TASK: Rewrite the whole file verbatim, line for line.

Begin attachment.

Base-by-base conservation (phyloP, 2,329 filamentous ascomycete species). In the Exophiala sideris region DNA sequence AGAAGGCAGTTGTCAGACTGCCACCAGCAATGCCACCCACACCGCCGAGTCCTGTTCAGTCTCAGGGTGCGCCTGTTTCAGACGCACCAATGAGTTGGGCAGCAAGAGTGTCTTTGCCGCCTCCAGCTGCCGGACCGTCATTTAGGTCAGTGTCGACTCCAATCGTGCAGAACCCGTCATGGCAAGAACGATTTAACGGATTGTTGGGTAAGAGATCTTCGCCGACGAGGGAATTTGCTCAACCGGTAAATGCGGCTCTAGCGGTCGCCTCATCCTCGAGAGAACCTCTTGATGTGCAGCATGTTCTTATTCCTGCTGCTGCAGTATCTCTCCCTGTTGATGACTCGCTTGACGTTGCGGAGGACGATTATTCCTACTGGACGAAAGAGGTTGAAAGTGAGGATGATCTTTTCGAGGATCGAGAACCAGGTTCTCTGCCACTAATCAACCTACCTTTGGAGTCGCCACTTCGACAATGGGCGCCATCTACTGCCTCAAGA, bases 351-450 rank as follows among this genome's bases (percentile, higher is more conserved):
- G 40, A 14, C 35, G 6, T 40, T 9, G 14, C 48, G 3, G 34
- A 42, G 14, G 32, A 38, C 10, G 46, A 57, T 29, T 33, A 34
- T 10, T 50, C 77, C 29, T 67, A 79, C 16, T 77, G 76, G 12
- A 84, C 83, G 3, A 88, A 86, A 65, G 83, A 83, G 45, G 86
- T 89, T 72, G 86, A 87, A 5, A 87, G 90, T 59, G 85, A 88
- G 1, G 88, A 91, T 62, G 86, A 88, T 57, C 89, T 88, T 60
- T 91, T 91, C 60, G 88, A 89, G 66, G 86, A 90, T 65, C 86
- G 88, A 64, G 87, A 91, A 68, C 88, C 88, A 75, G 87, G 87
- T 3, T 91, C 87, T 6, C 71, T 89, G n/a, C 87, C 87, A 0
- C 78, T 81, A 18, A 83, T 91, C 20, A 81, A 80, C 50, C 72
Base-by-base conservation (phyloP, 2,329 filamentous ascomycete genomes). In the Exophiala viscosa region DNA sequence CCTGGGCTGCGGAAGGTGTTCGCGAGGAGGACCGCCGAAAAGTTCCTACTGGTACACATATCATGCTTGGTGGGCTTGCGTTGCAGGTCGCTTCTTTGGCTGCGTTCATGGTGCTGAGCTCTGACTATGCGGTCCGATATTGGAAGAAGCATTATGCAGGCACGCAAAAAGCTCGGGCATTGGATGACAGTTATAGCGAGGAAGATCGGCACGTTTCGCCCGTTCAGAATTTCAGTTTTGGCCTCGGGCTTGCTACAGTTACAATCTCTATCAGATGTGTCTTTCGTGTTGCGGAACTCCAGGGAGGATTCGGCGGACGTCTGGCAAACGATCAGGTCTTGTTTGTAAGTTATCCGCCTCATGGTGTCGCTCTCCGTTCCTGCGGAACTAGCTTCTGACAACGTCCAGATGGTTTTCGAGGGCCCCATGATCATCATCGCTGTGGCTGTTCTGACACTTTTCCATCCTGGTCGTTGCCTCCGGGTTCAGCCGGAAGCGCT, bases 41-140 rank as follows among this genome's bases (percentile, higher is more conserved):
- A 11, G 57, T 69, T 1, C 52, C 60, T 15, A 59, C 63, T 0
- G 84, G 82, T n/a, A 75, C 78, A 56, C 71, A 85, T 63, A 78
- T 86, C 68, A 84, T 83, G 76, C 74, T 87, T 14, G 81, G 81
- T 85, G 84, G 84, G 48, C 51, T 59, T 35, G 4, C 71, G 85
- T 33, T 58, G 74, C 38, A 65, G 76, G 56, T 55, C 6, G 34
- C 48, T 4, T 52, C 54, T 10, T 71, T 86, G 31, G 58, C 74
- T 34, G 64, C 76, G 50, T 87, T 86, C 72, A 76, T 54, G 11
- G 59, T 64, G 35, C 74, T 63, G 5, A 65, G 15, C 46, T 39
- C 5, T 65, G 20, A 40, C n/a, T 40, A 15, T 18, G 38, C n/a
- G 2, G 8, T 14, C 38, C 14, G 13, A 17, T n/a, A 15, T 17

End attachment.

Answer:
Base-by-base conservation (phyloP, 2,329 filamentous ascomycete species). In the Exophiala sideris region DNA sequence AGAAGGCAGTTGTCAGACTGCCACCAGCAATGCCACCCACACCGCCGAGTCCTGTTCAGTCTCAGGGTGCGCCTGTTTCAGACGCACCAATGAGTTGGGCAGCAAGAGTGTCTTTGCCGCCTCCAGCTGCCGGACCGTCATTTAGGTCAGTGTCGACTCCAATCGTGCAGAACCCGTCATGGCAAGAACGATTTAACGGATTGTTGGGTAAGAGATCTTCGCCGACGAGGGAATTTGCTCAACCGGTAAATGCGGCTCTAGCGGTCGCCTCATCCTCGAGAGAACCTCTTGATGTGCAGCATGTTCTTATTCCTGCTGCTGCAGTATCTCTCCCTGTTGATGACTCGCTTGACGTTGCGGAGGACGATTATTCCTACTGGACGAAAGAGGTTGAAAGTGAGGATGATCTTTTCGAGGATCGAGAACCAGGTTCTCTGCCACTAATCAACCTACCTTTGGAGTCGCCACTTCGACAATGGGCGCCATCTACTGCCTCAAGA, bases 351-450 rank as follows among this genome's bases (percentile, higher is more conserved):
- G 40, A 14, C 35, G 6, T 40, T 9, G 14, C 48, G 3, G 34
- A 42, G 14, G 32, A 38, C 10, G 46, A 57, T 29, T 33, A 34
- T 10, T 50, C 77, C 29, T 67, A 79, C 16, T 77, G 76, G 12
- A 84, C 83, G 3, A 88, A 86, A 65, G 83, A 83, G 45, G 86
- T 89, T 72, G 86, A 87, A 5, A 87, G 90, T 59, G 85, A 88
- G 1, G 88, A 91, T 62, G 86, A 88, T 57, C 89, T 88, T 60
- T 91, T 91, C 60, G 88, A 89, G 66, G 86, A 90, T 65, C 86
- G 88, A 64, G 87, A 91, A 68, C 88, C 88, A 75, G 87, G 87
- T 3, T 91, C 87, T 6, C 71, T 89, G n/a, C 87, C 87, A 0
- C 78, T 81, A 18, A 83, T 91, C 20, A 81, A 80, C 50, C 72
Base-by-base conservation (phyloP, 2,329 filamentous ascomycete genomes). In the Exophiala viscosa region DNA sequence CCTGGGCTGCGGAAGGTGTTCGCGAGGAGGACCGCCGAAAAGTTCCTACTGGTACACATATCATGCTTGGTGGGCTTGCGTTGCAGGTCGCTTCTTTGGCTGCGTTCATGGTGCTGAGCTCTGACTATGCGGTCCGATATTGGAAGAAGCATTATGCAGGCACGCAAAAAGCTCGGGCATTGGATGACAGTTATAGCGAGGAAGATCGGCACGTTTCGCCCGTTCAGAATTTCAGTTTTGGCCTCGGGCTTGCTACAGTTACAATCTCTATCAGATGTGTCTTTCGTGTTGCGGAACTCCAGGGAGGATTCGGCGGACGTCTGGCAAACGATCAGGTCTTGTTTGTAAGTTATCCGCCTCATGGTGTCGCTCTCCGTTCCTGCGGAACTAGCTTCTGACAACGTCCAGATGGTTTTCGAGGGCCCCATGATCATCATCGCTGTGGCTGTTCTGACACTTTTCCATCCTGGTCGTTGCCTCCGGGTTCAGCCGGAAGCGCT, bases 41-140 rank as follows among this genome's bases (percentile, higher is more conserved):
- A 11, G 57, T 69, T 1, C 52, C 60, T 15, A 59, C 63, T 0
- G 84, G 82, T n/a, A 75, C 78, A 56, C 71, A 85, T 63, A 78
- T 86, C 68, A 84, T 83, G 76, C 74, T 87, T 14, G 81, G 81
- T 85, G 84, G 84, G 48, C 51, T 59, T 35, G 4, C 71, G 85
- T 33, T 58, G 74, C 38, A 65, G 76, G 56, T 55, C 6, G 34
- C 48, T 4, T 52, C 54, T 10, T 71, T 86, G 31, G 58, C 74
- T 34, G 64, C 76, G 50, T 87, T 86, C 72, A 76, T 54, G 11
- G 59, T 64, G 35, C 74, T 63, G 5, A 65, G 15, C 46, T 39
- C 5, T 65, G 20, A 40, C n/a, T 40, A 15, T 18, G 38, C n/a
- G 2, G 8, T 14, C 38, C 14, G 13, A 17, T n/a, A 15, T 17